||3,381,000 in China (1982). 2,500,000 are monolingual. Population includes 4,806,849 Buriat and Tuvin (1990 census). 299,000 Chakhar, 317,000 Bairin, 1,347,000 Khorain, 593,00 Karachin, 123,000 Ordos, 34,000 Ejine (1982 census).
||Inner Mongolia, Liaoning, Jilin, and Heilongjiang provinces, Urumchi to Hailar. Also spoken in Mongolia.
||Mongol, Monggol, Menggu, Southern-Eastern Mongolian, Inner Mongolian
||Chahar (Chaha'er, Chakhar, Qahar), Ordos (E'erduosite), Tumut (Tumet), Shilingol (Ujumchin), Ulanchab (Urat, Mingan), Jo-Uda (Bairin, Balin, Naiman, Keshikten), Jostu (Ke'erqin, Kharchin, Kharachin, Kharchin-Tumut, Eastern Tumut), Jirim (Kalaqin, Khorchin, Jalait, Gorlos), Ejine. Largely intelligible with Halh standard dialect of Mongolia, but there are phonological and important loan differences.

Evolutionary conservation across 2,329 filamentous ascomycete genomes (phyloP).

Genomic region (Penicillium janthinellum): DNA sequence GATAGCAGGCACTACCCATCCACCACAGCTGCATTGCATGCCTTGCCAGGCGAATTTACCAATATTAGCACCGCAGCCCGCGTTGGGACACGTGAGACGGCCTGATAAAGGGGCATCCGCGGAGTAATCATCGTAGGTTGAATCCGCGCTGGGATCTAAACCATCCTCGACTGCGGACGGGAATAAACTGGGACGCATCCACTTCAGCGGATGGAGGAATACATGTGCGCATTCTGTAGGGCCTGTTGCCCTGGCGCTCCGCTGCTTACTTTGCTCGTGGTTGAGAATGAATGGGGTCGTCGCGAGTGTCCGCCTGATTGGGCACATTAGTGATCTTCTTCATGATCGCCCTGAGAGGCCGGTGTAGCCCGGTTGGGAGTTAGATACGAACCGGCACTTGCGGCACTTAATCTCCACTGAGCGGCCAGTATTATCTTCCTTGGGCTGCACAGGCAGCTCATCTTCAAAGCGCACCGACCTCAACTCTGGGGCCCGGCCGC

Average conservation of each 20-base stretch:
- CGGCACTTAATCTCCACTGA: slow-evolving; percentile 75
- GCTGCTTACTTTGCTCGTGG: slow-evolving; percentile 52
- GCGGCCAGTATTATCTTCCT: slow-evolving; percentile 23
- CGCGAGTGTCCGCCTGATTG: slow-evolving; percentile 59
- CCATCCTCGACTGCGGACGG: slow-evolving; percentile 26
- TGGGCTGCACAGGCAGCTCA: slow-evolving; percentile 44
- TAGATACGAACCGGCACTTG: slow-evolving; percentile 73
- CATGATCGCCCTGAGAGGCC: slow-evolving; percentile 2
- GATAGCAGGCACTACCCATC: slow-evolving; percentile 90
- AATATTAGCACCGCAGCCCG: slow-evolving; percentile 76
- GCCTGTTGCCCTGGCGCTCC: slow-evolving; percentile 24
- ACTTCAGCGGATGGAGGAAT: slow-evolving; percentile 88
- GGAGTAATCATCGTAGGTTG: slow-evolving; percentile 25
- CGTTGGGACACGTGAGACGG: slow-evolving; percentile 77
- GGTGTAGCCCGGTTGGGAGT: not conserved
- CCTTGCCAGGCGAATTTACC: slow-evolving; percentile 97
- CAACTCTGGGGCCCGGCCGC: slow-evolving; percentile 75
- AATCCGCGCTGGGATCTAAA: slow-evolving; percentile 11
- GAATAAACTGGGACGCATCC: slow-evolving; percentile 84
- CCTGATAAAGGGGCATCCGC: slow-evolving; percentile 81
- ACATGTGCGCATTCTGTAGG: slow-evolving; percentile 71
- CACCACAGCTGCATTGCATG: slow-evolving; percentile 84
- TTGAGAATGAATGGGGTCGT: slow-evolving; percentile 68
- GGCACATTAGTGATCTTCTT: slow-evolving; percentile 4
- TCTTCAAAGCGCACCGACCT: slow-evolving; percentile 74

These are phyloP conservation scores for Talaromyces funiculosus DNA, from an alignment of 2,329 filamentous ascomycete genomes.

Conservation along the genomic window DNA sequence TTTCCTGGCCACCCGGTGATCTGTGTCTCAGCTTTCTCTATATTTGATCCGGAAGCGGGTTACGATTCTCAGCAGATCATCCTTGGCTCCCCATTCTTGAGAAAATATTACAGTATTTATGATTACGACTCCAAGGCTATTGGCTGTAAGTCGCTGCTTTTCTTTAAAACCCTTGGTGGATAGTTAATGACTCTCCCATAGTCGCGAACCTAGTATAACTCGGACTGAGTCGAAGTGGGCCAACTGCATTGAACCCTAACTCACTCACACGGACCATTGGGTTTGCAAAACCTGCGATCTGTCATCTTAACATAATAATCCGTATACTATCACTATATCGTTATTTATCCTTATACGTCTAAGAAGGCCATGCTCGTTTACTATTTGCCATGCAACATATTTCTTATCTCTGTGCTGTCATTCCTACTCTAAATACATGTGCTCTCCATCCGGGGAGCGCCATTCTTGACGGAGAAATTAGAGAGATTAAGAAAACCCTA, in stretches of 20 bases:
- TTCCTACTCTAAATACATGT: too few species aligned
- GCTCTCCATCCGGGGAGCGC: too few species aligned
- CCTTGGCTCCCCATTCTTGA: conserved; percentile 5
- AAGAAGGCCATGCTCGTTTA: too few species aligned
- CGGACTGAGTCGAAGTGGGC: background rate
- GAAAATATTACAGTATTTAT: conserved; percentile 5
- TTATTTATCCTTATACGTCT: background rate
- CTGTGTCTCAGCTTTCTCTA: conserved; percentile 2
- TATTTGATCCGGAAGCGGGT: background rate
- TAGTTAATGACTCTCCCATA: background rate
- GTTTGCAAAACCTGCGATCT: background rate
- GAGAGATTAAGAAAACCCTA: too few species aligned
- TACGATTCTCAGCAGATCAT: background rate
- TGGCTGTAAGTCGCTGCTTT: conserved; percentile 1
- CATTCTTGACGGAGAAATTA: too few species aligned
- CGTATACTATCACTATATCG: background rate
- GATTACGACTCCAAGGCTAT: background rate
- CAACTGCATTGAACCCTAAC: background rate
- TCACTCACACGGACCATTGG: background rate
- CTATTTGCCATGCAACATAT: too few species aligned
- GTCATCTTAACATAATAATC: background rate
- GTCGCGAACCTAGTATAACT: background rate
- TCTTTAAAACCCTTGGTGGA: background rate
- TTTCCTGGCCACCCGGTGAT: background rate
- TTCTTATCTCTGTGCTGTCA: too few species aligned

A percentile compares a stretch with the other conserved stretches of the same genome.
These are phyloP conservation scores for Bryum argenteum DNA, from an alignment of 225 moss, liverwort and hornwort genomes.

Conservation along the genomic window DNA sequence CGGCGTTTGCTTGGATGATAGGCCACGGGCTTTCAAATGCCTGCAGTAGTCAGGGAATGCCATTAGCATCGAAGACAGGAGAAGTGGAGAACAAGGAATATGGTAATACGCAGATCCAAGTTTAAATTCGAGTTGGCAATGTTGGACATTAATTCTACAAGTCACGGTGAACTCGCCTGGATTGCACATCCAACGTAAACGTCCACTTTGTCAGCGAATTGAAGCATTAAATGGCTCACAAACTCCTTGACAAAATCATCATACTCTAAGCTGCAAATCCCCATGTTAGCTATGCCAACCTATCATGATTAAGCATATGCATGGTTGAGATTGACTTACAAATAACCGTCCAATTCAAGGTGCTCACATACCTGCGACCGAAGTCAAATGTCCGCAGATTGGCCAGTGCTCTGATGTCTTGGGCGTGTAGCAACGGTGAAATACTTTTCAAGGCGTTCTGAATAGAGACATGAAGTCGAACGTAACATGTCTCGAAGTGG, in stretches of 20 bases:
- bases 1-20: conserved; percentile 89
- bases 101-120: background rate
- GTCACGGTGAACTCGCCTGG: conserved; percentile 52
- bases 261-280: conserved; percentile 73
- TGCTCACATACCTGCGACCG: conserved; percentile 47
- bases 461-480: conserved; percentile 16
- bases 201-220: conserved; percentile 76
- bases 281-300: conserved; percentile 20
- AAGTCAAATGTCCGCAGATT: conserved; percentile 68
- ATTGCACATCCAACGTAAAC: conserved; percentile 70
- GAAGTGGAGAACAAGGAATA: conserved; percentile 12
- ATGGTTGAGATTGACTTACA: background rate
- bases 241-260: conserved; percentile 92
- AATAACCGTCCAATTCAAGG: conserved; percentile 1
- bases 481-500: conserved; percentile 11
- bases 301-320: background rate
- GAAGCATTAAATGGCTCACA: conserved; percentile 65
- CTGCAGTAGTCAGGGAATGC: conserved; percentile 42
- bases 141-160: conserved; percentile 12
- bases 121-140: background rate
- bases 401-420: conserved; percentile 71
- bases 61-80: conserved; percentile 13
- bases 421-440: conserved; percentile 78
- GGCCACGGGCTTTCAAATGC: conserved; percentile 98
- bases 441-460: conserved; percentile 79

||Altaic, Mongolian, Eastern, Oirat-Khalkha, Khalkha-Buriat, Mongolian Proper
||Official regional language. Language of wider communication. Vigorous. Chinese speakers living in the area can also speak it. All domains. All ages. Positive language attitude. Speakers also use Chinese. About 70,000 can also speak Uyghur or Kazakh. Written Chinese is in use.
||Literacy rate in second language: 71%. Taught in primary and secondary schools. Standard Inner Mongolian script. Magazines. Newspapers. Radio programs. TV. Grammar. NT: 1952–2003.
||Part of the Mongolian nationality. One of the five main official nationalities. The government includes Buriat, Tuvin, Oirat, and other varieties under the Mongolian official nationality. In Xinjiang, the Torgut, Oold, Korbet, and Hoshut peoples are known as the 'Four tribes of Oirat'. SOV. Mountain mesa, plains. Desert. Agriculturalists; pastoralists; animal husbandry. Buddhist (Lamaist), Shamanist.